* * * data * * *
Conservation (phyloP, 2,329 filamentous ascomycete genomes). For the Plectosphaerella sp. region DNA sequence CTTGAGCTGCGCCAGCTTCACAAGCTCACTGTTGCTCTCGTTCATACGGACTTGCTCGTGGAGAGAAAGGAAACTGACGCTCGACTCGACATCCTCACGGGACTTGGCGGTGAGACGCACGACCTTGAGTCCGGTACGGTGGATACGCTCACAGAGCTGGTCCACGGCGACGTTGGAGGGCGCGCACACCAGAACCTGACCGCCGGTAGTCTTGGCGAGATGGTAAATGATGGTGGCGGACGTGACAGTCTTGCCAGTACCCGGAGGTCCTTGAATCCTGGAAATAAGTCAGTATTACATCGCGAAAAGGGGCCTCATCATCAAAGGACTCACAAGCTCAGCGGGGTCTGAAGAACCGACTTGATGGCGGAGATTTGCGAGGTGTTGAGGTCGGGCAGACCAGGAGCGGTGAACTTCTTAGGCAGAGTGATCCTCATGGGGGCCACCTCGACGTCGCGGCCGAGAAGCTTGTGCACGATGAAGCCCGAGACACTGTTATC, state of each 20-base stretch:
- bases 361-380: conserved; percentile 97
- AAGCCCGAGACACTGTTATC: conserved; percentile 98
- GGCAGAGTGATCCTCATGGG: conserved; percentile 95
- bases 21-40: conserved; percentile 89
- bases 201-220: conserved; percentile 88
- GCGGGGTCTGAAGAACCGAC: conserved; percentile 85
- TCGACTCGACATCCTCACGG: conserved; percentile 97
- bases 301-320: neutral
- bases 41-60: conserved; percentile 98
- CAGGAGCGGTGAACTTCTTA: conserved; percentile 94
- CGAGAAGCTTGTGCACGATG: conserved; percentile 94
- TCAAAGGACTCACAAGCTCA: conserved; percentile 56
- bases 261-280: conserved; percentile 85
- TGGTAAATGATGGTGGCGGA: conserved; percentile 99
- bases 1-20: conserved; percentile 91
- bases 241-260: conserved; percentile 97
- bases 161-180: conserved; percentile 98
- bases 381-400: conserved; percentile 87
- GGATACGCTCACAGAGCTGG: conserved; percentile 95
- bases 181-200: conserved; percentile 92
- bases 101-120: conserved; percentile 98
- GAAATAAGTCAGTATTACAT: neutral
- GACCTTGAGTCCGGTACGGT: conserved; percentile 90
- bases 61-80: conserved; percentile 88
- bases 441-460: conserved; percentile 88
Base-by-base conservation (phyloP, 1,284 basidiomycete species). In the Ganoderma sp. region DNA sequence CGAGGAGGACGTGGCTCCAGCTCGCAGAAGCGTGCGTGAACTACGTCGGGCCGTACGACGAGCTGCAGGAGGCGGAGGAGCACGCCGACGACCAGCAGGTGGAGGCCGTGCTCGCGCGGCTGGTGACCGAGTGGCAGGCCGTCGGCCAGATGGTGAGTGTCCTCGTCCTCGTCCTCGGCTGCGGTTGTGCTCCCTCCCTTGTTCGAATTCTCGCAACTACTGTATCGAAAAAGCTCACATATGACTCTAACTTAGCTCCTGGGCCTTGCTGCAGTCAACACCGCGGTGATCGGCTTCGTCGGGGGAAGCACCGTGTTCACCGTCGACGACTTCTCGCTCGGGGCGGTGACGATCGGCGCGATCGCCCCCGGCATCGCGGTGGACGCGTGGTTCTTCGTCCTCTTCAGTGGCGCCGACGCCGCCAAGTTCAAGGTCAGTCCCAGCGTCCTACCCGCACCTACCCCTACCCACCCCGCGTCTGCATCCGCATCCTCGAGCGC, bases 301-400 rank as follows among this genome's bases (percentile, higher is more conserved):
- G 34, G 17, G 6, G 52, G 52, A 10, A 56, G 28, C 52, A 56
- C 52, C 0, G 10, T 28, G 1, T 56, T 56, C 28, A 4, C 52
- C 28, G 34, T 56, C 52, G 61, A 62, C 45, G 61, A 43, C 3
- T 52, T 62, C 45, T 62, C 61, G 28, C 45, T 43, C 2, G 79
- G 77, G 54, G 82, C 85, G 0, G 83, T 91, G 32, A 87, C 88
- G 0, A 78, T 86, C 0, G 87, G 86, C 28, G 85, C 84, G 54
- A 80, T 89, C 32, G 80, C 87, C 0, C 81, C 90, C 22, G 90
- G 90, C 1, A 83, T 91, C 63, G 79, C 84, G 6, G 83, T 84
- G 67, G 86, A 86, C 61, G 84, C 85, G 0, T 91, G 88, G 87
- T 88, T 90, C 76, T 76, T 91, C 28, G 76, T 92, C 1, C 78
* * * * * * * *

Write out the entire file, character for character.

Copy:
Conservation (phyloP, 2,329 filamentous ascomycete genomes). For the Plectosphaerella sp. region DNA sequence CTTGAGCTGCGCCAGCTTCACAAGCTCACTGTTGCTCTCGTTCATACGGACTTGCTCGTGGAGAGAAAGGAAACTGACGCTCGACTCGACATCCTCACGGGACTTGGCGGTGAGACGCACGACCTTGAGTCCGGTACGGTGGATACGCTCACAGAGCTGGTCCACGGCGACGTTGGAGGGCGCGCACACCAGAACCTGACCGCCGGTAGTCTTGGCGAGATGGTAAATGATGGTGGCGGACGTGACAGTCTTGCCAGTACCCGGAGGTCCTTGAATCCTGGAAATAAGTCAGTATTACATCGCGAAAAGGGGCCTCATCATCAAAGGACTCACAAGCTCAGCGGGGTCTGAAGAACCGACTTGATGGCGGAGATTTGCGAGGTGTTGAGGTCGGGCAGACCAGGAGCGGTGAACTTCTTAGGCAGAGTGATCCTCATGGGGGCCACCTCGACGTCGCGGCCGAGAAGCTTGTGCACGATGAAGCCCGAGACACTGTTATC, state of each 20-base stretch:
- bases 361-380: conserved; percentile 97
- AAGCCCGAGACACTGTTATC: conserved; percentile 98
- GGCAGAGTGATCCTCATGGG: conserved; percentile 95
- bases 21-40: conserved; percentile 89
- bases 201-220: conserved; percentile 88
- GCGGGGTCTGAAGAACCGAC: conserved; percentile 85
- TCGACTCGACATCCTCACGG: conserved; percentile 97
- bases 301-320: neutral
- bases 41-60: conserved; percentile 98
- CAGGAGCGGTGAACTTCTTA: conserved; percentile 94
- CGAGAAGCTTGTGCACGATG: conserved; percentile 94
- TCAAAGGACTCACAAGCTCA: conserved; percentile 56
- bases 261-280: conserved; percentile 85
- TGGTAAATGATGGTGGCGGA: conserved; percentile 99
- bases 1-20: conserved; percentile 91
- bases 241-260: conserved; percentile 97
- bases 161-180: conserved; percentile 98
- bases 381-400: conserved; percentile 87
- GGATACGCTCACAGAGCTGG: conserved; percentile 95
- bases 181-200: conserved; percentile 92
- bases 101-120: conserved; percentile 98
- GAAATAAGTCAGTATTACAT: neutral
- GACCTTGAGTCCGGTACGGT: conserved; percentile 90
- bases 61-80: conserved; percentile 88
- bases 441-460: conserved; percentile 88
Base-by-base conservation (phyloP, 1,284 basidiomycete species). In the Ganoderma sp. region DNA sequence CGAGGAGGACGTGGCTCCAGCTCGCAGAAGCGTGCGTGAACTACGTCGGGCCGTACGACGAGCTGCAGGAGGCGGAGGAGCACGCCGACGACCAGCAGGTGGAGGCCGTGCTCGCGCGGCTGGTGACCGAGTGGCAGGCCGTCGGCCAGATGGTGAGTGTCCTCGTCCTCGTCCTCGGCTGCGGTTGTGCTCCCTCCCTTGTTCGAATTCTCGCAACTACTGTATCGAAAAAGCTCACATATGACTCTAACTTAGCTCCTGGGCCTTGCTGCAGTCAACACCGCGGTGATCGGCTTCGTCGGGGGAAGCACCGTGTTCACCGTCGACGACTTCTCGCTCGGGGCGGTGACGATCGGCGCGATCGCCCCCGGCATCGCGGTGGACGCGTGGTTCTTCGTCCTCTTCAGTGGCGCCGACGCCGCCAAGTTCAAGGTCAGTCCCAGCGTCCTACCCGCACCTACCCCTACCCACCCCGCGTCTGCATCCGCATCCTCGAGCGC, bases 301-400 rank as follows among this genome's bases (percentile, higher is more conserved):
- G 34, G 17, G 6, G 52, G 52, A 10, A 56, G 28, C 52, A 56
- C 52, C 0, G 10, T 28, G 1, T 56, T 56, C 28, A 4, C 52
- C 28, G 34, T 56, C 52, G 61, A 62, C 45, G 61, A 43, C 3
- T 52, T 62, C 45, T 62, C 61, G 28, C 45, T 43, C 2, G 79
- G 77, G 54, G 82, C 85, G 0, G 83, T 91, G 32, A 87, C 88
- G 0, A 78, T 86, C 0, G 87, G 86, C 28, G 85, C 84, G 54
- A 80, T 89, C 32, G 80, C 87, C 0, C 81, C 90, C 22, G 90
- G 90, C 1, A 83, T 91, C 63, G 79, C 84, G 6, G 83, T 84
- G 67, G 86, A 86, C 61, G 84, C 85, G 0, T 91, G 88, G 87
- T 88, T 90, C 76, T 76, T 91, C 28, G 76, T 92, C 1, C 78